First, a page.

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  The Man On The Other Bank Jack London

Chapter II.

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A week later, Smoke found himself among the jumbled ranges south of Indian River. On the divide from the Klondike he had abandoned the sled and packed his wolf-dogs. The six big huskies each carried fifty pounds, and on his own back was an equal burden. Through the soft snow he led the way, packing it down under his snow-shoes, and behind, in single file, toiled the dogs.

He loved the life, the deep arctic winter, the silent wilderness, the unending snow-surface unpressed by the foot of any man. About him towered icy peaks unnamed and uncharted. No hunter's camp-smoke, rising in the still air of the valleys, ever caught his eye. He, alone, moved through the brooding quiet of the untravelled wastes; nor was he oppressed by the solitude. He loved it all, the day's toil, the bickering wolf-dogs, the making of the camp in the long twilight, the leaping stars overhead and the flaming pageant of the aurora borealis.

Especially he loved his camp at the end of the day, and in it he saw a picture which he ever yearned to paint and which he knew he would never forget--a beaten place in the snow, where burned his fire; his bed, a couple of rabbit-skin robes spread on fresh-chopped spruce-boughs; his shelter, a stretched strip of canvas that caught and threw back the heat of the fire; the blackened coffee-pot and pail resting on a length of log, the moccasins propped on sticks to dry, the snow-shoes up-ended in the snow; and across the fire the wolf-dogs snuggling to it for the warmth, wistful and eager, furry and frost-rimed, with bushy tails curled protectingly over their feet; and all about, pressed backward but a space, the wall of encircling darkness.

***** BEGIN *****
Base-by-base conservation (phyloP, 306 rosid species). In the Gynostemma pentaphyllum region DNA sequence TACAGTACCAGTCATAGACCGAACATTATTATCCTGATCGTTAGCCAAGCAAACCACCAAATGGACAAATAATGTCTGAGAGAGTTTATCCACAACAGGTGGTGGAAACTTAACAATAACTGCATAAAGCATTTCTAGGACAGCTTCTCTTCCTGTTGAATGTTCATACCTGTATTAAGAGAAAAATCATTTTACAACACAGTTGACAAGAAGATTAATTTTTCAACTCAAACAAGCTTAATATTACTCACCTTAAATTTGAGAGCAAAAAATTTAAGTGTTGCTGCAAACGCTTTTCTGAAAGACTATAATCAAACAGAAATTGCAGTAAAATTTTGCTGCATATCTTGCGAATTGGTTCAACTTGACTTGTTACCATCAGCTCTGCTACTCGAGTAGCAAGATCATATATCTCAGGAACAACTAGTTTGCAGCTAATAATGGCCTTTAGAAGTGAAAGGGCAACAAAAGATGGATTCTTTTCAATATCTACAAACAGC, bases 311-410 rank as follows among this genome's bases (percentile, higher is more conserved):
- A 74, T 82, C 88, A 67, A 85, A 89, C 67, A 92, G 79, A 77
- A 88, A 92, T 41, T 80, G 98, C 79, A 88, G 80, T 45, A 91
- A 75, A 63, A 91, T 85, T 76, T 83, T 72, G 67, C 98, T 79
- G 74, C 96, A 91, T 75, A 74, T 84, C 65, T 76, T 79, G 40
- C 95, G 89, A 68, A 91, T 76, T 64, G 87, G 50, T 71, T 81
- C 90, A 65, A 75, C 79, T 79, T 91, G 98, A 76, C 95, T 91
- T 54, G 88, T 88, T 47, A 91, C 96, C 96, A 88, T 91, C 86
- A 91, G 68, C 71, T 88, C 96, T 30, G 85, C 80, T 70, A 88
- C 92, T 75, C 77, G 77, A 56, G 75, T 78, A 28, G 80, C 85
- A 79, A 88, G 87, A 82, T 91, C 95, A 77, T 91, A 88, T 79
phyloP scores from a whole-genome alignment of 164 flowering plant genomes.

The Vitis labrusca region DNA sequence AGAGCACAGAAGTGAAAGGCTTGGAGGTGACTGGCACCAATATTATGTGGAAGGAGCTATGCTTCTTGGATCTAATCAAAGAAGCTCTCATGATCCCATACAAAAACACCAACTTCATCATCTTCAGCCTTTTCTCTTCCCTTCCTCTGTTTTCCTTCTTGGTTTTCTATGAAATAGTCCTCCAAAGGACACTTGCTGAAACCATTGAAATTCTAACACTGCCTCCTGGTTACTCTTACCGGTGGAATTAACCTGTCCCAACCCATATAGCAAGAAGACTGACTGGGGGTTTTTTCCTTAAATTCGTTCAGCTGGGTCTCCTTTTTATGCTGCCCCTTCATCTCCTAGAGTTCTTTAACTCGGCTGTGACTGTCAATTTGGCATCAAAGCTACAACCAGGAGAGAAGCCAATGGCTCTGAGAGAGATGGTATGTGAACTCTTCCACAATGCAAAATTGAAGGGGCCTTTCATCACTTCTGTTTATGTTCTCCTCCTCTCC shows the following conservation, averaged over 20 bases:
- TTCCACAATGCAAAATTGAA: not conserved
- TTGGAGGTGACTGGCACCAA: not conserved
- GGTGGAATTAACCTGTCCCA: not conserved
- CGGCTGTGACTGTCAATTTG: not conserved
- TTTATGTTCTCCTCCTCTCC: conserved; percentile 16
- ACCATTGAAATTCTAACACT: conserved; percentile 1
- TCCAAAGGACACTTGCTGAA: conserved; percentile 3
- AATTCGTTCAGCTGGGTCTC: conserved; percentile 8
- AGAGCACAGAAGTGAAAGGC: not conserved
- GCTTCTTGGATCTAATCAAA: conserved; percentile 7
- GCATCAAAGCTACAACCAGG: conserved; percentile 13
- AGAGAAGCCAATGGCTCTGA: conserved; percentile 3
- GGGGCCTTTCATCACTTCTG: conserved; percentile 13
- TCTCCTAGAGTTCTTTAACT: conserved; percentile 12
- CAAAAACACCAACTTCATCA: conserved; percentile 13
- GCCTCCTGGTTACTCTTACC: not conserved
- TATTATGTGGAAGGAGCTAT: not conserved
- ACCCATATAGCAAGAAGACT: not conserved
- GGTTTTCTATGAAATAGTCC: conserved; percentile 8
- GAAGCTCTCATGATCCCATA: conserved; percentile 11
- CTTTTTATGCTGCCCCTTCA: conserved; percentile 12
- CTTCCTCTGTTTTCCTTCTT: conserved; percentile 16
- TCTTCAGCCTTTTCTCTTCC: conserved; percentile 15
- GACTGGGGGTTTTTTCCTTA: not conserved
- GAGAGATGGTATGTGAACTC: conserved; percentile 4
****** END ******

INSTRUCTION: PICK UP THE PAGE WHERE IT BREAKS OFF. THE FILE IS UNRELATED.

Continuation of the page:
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At such times San Francisco, The Billow, and O'Hara seemed very far away, lost in a remote past, shadows of dreams that had never happened. He found it hard to believe that he had known any other life than this of the wild, and harder still was it for him to reconcile himself to the fact that he had once dabbled and dawdled in the Bohemian drift of city life. Alone, with no one to talk to, he thought much, and deeply, and simply. He was appalled by the wastage of his city years, by the cheapness, now, of the philosophies of the schools and books, of the clever cynicism of the studio and editorial room, of the cant of the business men in their clubs. They knew neither food nor sleep, nor health; nor could they ever possibly know the sting of real appetite, the goodly ache of fatigue, nor the rush of mad strong blood that bit like wine through all one's body as work was done.

And all the time this fine, wise, Spartan North Land had been here, and he had never known. What puzzled him was, that, with such intrinsic fitness, he had never heard the slightest calling whisper, had not himself gone forth to seek. But this, too, he solved in time.

"Look here, Yellow-face, I've got it clear!"

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Smoke Bellew
Jack London

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